ALBANY – As part of a settlement for survivors of sexual abuse, the Twin Rivers Council of the Boys Scouts of America will pay $ 2.53 million into a survivor trust, a move that will require council to tap into his savings and to sell assets, including a 1,000-acre Wakpominee “small plot” at Fort Ann.

In an email sent to council supporters Thursday afternoon, officials did not specify how much of the year-round camp they plan to sell, but said it was needed as part of the reorganization. the Chapter 11 bankruptcy that the century-old organization is going through. after being inundated with sexual abuse lawsuits. In New York City alone, the Times Union has found more than 75 cases, including five in Albany County, which have named the Boy Scouts as accused.

“As part of the Boy Scouts of America financial restructuring, the specific contributions that each local council will make to help fund the survivor trust have been filed with the court,” the letter said. “These numbers were determined through a combination of information filed in the grievance process and what local councils could provide in a meaningful way while ensuring that Scouting can continue in their regions. Our board participated in the process and our contribution was determined to be $ 2,529,240, which will include a combination of cash and leveraged assets.

In addition to losing part of Camp Wakpominee, the council leadership said it would sell Camp Bedford in the Adirondacks and mortgage the council service center and the Rotary Boy Scout reservation. The email also stated that the board would withdraw funds from its unrestricted account to make up the difference.

“There is still a long way to go to get court approval to get survivors to vote for the modified BSA reorganization plan,” the letter said. “However, the BSA is wholeheartedly committed to working for a global resolution. BSA intends to seek confirmation of the plan this fall and complete its financial restructuring towards the end of this year.

Twin Rivers Council executive director Mark Switzer said on Friday that a 40-acre parcel or about 4% of Wakpominee that is physically separated by Sly Pond Road from the other entire property is expected to be sold.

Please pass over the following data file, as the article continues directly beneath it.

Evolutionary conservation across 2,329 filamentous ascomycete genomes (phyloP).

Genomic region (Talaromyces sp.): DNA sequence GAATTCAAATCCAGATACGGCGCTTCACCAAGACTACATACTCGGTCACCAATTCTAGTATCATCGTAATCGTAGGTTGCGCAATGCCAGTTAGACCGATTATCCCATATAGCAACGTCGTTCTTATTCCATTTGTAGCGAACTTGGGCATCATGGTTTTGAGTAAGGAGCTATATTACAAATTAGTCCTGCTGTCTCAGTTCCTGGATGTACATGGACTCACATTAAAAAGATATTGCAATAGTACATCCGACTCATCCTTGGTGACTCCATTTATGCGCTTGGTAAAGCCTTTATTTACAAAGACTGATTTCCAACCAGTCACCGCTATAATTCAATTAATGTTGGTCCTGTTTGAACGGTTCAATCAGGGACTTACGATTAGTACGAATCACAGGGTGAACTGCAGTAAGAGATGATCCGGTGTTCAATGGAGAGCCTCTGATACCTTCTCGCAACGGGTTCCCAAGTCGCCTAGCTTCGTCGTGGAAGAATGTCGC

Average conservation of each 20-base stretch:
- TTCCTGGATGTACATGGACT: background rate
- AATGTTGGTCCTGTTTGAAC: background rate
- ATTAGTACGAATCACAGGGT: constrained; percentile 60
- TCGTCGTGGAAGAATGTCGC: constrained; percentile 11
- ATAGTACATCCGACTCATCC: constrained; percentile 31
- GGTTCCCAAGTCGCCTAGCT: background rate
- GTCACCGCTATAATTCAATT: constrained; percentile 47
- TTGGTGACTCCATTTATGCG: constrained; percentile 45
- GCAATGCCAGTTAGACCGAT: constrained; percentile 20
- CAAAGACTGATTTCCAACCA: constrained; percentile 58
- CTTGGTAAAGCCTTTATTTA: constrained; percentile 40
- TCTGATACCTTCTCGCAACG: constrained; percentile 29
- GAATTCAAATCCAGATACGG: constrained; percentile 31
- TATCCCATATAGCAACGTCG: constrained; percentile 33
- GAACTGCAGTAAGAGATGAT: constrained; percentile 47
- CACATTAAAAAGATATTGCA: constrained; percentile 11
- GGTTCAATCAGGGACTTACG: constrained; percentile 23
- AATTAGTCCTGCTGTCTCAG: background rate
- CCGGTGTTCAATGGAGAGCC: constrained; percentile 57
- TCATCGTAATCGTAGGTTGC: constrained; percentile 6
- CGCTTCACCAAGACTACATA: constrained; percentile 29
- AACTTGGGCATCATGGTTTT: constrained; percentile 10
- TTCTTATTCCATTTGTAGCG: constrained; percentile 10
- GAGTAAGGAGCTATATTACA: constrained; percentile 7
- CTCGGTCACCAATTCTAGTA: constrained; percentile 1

“We are starting the process, which includes the Adirondack Park agency, the City of Fort Ann and the County of Washington, to subdivide and ultimately sell the (…) parcel,” he said in an email. .

When questioned, Fort Ann supervisor Samuel Hall, who is a Boy Scout leader, said he had not been advised of the decision. However, a couple whose home is nearby said they weren’t surprised by the move after attending an auction there last week.

“You kind of felt like something was going on,” Shawn Linendoll said. “Being neighbors for almost 25 years, we got used to the camp. They have always been good neighbors. We are even more saddened for the Boy Scouts as it was a great place for many young boys to grow and learn, turning them into honest and caring young men.

His wife, Terri Linendoll, agreed, adding that she was concerned that the dirt road leading to the camp could turn into a busy paved road.


“It has become like a NASCAR track on the weekends with all the hikers, campers, riders and swimmers heading to Shelving Rock (Falls),” said Terri Linendoll. “It is of great concern that this is likely being developed by residents outside New York City or New Jersey who appear to be buying property in the North regardless of what kind of calm and laid back road it is. was… always meant to be.

In recent years, the Boy Scouts and Girl Scouts have sold properties.

In 2008, the nearby 2,300-acre Camp Little Notch, a Girl Scouts of America holding company, was sold for $ 4 million to the Open Space Institute, a nonprofit land conservation group that leases ownership to volunteers. In 2012, it reopened to the public for weddings, class reunions, and other public events.

And in 2018, the Twin Rivers Council agreed to sell the 300-acre Boyhaven to businessman and philanthropist John Munter for $ 1 million. He sold 70 acres to the nonprofit Camp Stomping Grounds and plans to sell the rest to the state to preserve it as forest.

At the time of this sale, Switzer said he wanted to make sure the camp stayed out of the hands of the developers.

Shawn Linendoll hopes the same for Wakpominee.

“We hope it will be sold to someone who will protect and treat the earth as it should be,” he said. “Instead of a developer out of the region who only cares about the money he can make. The world is changing and often not for the better. We hope for a good steward of the land.


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